In addition, Obama lied massively regarding his foreign-policy intentions and actions, and the NYT (like other U.S. ‘news’media) hid and hide the truth and asserted, and they continue to assert, his lies on those matters, even though they were often blatantly false; so that the NYT’s ‘news’-reports on those key matters of U.S. foreign relations — not only on the U.S. Government’s actions, but even on its intentions — constitute egregiously false ‘history’ on those key matters of Obama’s foreign policies, and no historian (but only, at best, a ‘historian’) can unquestioningly trust that newspaper regarding those matters. Especially, a citation of the NYT as presenting truth regarding either Syria or Ukraine should elicit strong suspicion from a reader, not trust. This is not to say that other American newspapers are any better, nor that highly respected American journalists who are employed by other U.S. media deserve to be trusted, but only that the NYT isn’t, and doesn’t. No intelligent person can trust it. The record of its deceitfulness is clear, especially on important political matters.

I am nonpartisan toward persons and toward political parties, and consider all of America’s Presidents since 1981 (if not since 1968, but with the exception of Carter) to be and have been loathsome people (not even well-intentioned), but ‘news’media such as the New York Times aren’t any more trustworthy (nor more honest) than these Presidents have been, and the pontifications from such ‘news’media (in both their ’news’-reporting and opinion-pieces) are just propaganda, mixtures of truths with lies — and more and more of the public are coming to recognize this disgusting fact, so these media’s pretenses to honesty and trustworthiness are having fewer and fewer believers. But these media claim that fake ‘news’ comes only from their non-mainstream competitors (some of which are actually far more honest than they). Preserving their cartel is crucial to them. And it’s crucial to the people who benefit from this cartel.

Author’s note: this piece first posted at strategic-culture.org

Investigative historian Eric Zuesse is the author, most recently, of They’re Not Even Close: The Democratic vs. Republican Economic Records, 1910-2010

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Roads and Rails for the U.S.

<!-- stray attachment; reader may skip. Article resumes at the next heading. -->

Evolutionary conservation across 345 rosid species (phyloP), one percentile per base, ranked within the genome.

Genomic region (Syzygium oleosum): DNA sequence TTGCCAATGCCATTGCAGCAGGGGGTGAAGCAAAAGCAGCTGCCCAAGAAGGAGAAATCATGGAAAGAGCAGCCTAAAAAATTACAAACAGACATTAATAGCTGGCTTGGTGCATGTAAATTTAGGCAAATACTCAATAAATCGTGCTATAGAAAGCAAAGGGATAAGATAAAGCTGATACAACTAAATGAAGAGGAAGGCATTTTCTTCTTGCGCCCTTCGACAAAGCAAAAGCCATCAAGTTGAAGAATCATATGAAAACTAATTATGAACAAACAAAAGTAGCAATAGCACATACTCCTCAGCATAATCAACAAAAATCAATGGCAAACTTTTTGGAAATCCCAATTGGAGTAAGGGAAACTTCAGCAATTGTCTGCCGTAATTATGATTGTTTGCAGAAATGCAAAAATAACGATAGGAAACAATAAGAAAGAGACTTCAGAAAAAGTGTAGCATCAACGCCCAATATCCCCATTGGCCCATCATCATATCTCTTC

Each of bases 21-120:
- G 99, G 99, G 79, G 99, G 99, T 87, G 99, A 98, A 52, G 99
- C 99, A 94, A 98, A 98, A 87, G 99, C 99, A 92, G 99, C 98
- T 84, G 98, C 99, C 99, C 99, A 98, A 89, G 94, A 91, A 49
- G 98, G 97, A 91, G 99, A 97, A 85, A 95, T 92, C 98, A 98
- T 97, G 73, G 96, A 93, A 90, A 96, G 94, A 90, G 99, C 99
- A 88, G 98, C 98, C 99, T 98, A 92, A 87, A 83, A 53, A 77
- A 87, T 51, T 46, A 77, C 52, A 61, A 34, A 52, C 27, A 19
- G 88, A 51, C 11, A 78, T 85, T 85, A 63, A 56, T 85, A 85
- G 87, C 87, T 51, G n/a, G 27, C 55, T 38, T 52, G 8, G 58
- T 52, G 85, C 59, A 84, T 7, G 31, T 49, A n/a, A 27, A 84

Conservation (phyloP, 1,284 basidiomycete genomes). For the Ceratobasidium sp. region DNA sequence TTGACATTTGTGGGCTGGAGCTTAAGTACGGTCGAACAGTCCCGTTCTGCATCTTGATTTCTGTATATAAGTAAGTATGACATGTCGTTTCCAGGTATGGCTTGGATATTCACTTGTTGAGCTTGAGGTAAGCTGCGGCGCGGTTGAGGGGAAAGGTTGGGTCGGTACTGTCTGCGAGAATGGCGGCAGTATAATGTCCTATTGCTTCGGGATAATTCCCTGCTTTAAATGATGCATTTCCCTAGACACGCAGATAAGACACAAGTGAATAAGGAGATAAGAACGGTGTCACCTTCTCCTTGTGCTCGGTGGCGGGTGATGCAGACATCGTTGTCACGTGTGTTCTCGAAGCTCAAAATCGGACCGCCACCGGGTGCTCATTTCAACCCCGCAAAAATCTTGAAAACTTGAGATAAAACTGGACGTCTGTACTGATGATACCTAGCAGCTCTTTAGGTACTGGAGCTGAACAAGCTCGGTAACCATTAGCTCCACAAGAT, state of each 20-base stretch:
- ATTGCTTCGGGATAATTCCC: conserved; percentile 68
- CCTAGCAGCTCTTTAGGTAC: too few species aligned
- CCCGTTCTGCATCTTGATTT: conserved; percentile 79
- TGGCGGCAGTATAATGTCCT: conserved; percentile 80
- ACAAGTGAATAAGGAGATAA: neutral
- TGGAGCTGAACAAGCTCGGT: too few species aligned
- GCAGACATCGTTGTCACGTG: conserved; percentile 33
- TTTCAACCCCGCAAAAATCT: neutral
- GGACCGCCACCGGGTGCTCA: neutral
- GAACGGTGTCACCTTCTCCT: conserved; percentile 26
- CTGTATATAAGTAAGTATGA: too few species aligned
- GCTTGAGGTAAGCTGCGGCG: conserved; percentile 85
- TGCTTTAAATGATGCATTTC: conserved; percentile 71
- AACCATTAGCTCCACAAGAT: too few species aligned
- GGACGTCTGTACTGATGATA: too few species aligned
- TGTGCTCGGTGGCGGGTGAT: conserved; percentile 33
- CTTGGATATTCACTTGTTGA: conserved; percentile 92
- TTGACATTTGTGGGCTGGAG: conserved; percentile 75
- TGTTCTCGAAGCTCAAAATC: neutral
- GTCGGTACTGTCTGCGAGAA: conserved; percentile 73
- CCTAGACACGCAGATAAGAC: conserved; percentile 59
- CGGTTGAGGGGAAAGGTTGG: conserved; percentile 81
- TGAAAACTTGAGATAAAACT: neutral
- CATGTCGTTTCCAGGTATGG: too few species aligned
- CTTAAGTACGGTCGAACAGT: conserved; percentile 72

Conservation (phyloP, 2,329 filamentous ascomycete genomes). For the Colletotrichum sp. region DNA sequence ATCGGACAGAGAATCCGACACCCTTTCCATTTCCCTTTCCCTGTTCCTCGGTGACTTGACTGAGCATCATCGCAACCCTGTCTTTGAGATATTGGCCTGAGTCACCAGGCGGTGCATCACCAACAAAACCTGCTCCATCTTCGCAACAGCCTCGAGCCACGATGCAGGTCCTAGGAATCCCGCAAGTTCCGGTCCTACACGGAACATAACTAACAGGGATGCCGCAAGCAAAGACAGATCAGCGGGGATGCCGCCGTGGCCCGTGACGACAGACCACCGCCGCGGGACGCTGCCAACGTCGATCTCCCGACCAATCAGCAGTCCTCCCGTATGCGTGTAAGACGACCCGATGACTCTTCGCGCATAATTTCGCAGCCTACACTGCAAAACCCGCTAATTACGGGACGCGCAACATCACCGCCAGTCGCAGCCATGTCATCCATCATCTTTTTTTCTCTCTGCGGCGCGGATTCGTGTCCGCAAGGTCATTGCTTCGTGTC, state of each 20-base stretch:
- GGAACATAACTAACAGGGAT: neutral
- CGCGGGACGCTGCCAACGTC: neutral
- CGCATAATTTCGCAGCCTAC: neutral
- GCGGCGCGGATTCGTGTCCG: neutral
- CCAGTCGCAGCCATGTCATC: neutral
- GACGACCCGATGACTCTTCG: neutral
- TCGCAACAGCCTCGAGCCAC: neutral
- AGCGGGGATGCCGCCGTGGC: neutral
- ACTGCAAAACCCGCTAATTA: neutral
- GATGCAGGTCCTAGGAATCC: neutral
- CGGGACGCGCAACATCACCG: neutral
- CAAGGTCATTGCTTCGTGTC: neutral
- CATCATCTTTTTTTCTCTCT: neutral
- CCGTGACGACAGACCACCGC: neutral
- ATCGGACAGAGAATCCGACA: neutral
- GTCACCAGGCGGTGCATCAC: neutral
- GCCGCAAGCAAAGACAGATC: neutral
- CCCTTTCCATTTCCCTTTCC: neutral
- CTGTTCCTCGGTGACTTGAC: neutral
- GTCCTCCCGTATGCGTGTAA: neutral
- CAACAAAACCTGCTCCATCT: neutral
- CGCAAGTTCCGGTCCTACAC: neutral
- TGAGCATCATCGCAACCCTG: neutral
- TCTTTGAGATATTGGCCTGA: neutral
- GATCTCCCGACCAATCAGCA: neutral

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For those who expect the newly announced $2 trillion Biden infrastructure program to be a goodbye to potholes and hello to smooth-as-glass expressways, a disappointment is in store.  The largest expenditure by far ($400 billion) is on home/community care, impacting the elderly or disabled.  The $115 billion apportioned to roads and bridges is #4 on the list. 

The American Society of Civil Engineers (ASCE) keeps tabs on our infrastructure and their latest report (2020) gave it an overall grade of C-.  Although bridges worsened, this is a modest improvement on the previous report (2017) when the overall grade was D+.  If $115 billion in spending sounds adequate, one has to remember it costs $27 billion annually for upkeep.

Astounding it might be the backlog in spending for roads and bridges runs at $12 billion annually.  Go back 20 years and we have a quarter trillion shortfall.  Add all the other areas of infrastructure and the ASCE comes up with a $5 trillion total.  It is the gap between what we have been spending and what we need to.  Also one has to bear in mind that neglect worsens condition and increases repair costs. 

One notable example of maintenance is the Forth rail bridge in Scotland.  A crisscross of beams forming three superstructures linked together, it was a sensation when opened in 1890 and now is a UN World Heritage Site.  Spanning 1.5 miles, its upkeep requires a regular coat of paint.  And that it gets.  Rumor has it that when the unobtrusive painters reach the end of their task, it is time to start painting again the end where they began — a permanent job to be sure though new paints might have diminished such prospects.